Life is full of unexpected twists and turns. Wasteland was originally created in a time when most PC RPGs consisted mostly of fantasy settings. Although the gameplay wasn’t far off from the party management and turn-based fare found in the Ultima games, its vast freedom and unique post-apocalyptic theme set it apart from the rest.
Eventually its team set out to create a sequel but lacked the rights to this series, thus, Fallout 1 and 2 were born. When the time came to create the third Fallout title, history repeated itself, the team once again no longer held the rights to this series. A Kickstarter campaign later, InXile Entertainment seeks to re-ignite that spark many gamers felt with the old turn-based, tough as nails formula.
The story quickly introduces players to post-apocalyptic Arizona through a brilliantly executed live-action intro movie. It’s never explicitly revealed who or what caused the fallout (no pun intended), though we are given several hints as to when it happened in the form of late 80s and early 90s memorabilia. You can only find so many laserdiscs, floppy disks and Teddy Ruxpin bears before starting to put two and two together.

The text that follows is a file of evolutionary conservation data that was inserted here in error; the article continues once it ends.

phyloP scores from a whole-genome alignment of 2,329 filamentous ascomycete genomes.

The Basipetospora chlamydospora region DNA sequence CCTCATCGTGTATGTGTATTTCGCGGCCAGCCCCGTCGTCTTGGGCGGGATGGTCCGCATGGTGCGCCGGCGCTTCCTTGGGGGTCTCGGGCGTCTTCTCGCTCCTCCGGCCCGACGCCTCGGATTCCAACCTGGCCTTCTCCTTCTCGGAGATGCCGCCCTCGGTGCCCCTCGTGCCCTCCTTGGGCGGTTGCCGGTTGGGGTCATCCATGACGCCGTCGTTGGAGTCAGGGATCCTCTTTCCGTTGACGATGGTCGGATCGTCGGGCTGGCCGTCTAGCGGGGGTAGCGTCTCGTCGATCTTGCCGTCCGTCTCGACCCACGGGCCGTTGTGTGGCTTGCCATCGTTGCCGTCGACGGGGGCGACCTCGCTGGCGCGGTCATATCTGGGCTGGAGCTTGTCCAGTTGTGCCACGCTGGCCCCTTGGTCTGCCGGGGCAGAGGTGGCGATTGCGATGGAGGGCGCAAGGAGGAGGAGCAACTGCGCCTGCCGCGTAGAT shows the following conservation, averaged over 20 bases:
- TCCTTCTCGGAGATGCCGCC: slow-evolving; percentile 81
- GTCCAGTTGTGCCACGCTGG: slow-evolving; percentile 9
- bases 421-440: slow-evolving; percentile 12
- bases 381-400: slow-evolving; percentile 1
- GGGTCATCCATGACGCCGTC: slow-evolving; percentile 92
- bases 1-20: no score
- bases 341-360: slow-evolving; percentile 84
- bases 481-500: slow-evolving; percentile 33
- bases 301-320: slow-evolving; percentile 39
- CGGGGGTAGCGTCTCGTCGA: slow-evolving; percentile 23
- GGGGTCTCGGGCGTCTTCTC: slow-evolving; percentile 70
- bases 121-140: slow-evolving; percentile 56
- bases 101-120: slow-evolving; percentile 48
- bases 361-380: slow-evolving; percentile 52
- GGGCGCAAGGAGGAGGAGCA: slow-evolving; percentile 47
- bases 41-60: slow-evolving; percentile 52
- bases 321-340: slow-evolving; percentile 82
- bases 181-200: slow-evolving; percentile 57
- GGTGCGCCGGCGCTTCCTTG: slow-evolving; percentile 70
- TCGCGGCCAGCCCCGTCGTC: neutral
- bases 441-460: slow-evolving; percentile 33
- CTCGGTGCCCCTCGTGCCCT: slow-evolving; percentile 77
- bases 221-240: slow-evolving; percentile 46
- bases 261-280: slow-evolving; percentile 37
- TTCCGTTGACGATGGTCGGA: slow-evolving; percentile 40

Between what remains of civilization and the constant famine, droughts, wild animals and raiders stand Arizona’s Desert Rangers. As the Rangers’ newest graduates, your team is tasked with discovering who murdered one of the group’s members and then carry on your mission in his stead. The main story itself isn’t too interesting and in some points, it gets downright silly. Instead, Wasteland 2’s narrative strongpoints lie with its writing, characters and world exploration.
Every location and character features lengthy text descriptions and introductions complementing the graphical style. These range from dark and serious to light and humorous but all of them perform an admirable job at immersing the player into the world.
In one particular quest I was tasked prompted with an uncomfortable choice, either save the local agricultural center responsible for feeding the region or a town which supplies Arizona with water. It was a true no-win situation as the further you progressed in saving one place the more you’d hear about how everyone in the other was slowly getting killed. In the end I ensured everyone would have enough to eat, but by the time I reached the other town, everyone was gone. It made me feel truly guilty and realize how truly great the writing in Wasteland 2 is.